Eating Dirt: Charlotte Gill
Into the Abyss: Carol Shaben
Thursday, November 1, 2012 - 10:00 a.m.
Max Bell Auditorium
Carol Shaben © NT Photo
Eating Dirt by Charlotte Gill
For 17 years Canadian writer Charlotte Gill worked deep in the Canadian bush, planting seedlings in clear cuts from Timmins to Tofino. Her award-winning first non-fiction book, Eating Dirt: Deep Forest, Big Timber and Life with the Tree-planting Tribe, journeys through Canada’s vast northern landscapes and intimately examines our national dependence on the resource economy by focusing on the intensely solitary work of the treeplanter. For Gill, being deep in the wild for a long period of time is a complex personal experience ripe with tales both disturbing and beautiful. Gill’s treeplanting memoir was nominated for the Hilary Weston Writers’ Trust Prize, the Charles Taylor Prize, and two B.C. Book Prizes. It won the 2012 B.C. National Award for Canadian Non-Fiction. Her previous book, Ladykiller, was a finalist for the Governor General’s Literary Award and winner of the B.C. Book Prize for fiction. Her work has appeared in Best Canadian Stories, The Journey Prize Stories, and many magazines. Gill teaches creative writing at UBC and lives on BC’s Sunshine Coast.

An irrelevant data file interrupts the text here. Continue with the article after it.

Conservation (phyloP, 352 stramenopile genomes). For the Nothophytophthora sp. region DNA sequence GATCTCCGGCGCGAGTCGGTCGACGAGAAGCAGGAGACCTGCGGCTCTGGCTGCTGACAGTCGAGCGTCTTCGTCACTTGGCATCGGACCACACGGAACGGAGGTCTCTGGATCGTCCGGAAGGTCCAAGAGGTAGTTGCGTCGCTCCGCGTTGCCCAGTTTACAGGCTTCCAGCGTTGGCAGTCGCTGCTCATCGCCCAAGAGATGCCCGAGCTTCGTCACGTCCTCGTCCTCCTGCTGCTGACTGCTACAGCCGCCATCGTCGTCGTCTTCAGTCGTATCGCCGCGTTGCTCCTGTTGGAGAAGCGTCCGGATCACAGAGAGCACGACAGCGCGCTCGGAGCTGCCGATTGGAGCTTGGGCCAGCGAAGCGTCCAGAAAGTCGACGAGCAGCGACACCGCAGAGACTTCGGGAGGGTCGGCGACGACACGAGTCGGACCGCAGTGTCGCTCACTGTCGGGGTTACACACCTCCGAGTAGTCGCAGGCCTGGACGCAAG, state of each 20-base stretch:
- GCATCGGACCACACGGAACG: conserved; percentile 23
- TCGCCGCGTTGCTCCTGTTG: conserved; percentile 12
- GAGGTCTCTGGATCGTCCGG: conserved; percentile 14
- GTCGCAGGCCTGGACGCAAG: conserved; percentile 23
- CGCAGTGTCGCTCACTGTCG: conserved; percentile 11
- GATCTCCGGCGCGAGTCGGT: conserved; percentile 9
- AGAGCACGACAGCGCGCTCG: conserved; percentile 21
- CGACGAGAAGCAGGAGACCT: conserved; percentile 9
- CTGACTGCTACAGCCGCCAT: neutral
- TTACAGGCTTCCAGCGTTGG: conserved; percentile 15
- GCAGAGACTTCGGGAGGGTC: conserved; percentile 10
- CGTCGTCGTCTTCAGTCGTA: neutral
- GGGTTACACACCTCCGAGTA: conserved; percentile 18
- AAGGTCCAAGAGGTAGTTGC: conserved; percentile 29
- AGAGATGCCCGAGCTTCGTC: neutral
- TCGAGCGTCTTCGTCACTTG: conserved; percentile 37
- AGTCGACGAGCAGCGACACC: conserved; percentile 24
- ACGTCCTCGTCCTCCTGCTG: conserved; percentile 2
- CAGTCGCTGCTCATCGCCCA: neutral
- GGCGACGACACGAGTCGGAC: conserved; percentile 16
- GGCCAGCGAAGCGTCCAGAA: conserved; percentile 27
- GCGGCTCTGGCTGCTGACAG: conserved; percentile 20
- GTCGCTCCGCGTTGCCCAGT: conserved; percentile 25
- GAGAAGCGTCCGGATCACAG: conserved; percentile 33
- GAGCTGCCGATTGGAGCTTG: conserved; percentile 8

Into the Abyss by Carol Shaben
A rookie pilot, a prominent politician, a young constable, and a criminal. These were the only survivors of a 1984 plane crash in the remote and frozen wilderness of northern Alberta. As the four fought through the night to stay alive, the dividing lines of power, wealth and status were erased and each man was forced to confront the precious and limited nature of his existence. The survivors forged unlikely friendships and through them found strength and courage to rebuild their lives. Into the Abyss by Carol Shaben is a powerful narrative that combines in-depth reporting with sympathy and grace to explore how a single, tragic event can upset our assumptions and become a catalyst for transformation. Larry Shaben, the author’s father and Canada’s first Muslim Cabinet Minister, was commuting home after a busy week at the Alberta Legislature and was one of the four survivors. Shaben has won two National Magazine Awards – a Gold Medal for Investigative Reporting and a Silver Medal for Politics and Public Interest. A former international trade consultant and CBC writer/broadcaster, Shaben was 22 and living and working as a journalist in the Middle East when the crash occurred.
Book signing to follow the presentation.
- 7:00 p.m. Reel Time Film Screening: Rosewater
- 8:00 p.m. Grownups Read Things They Wrote as Kids Banff
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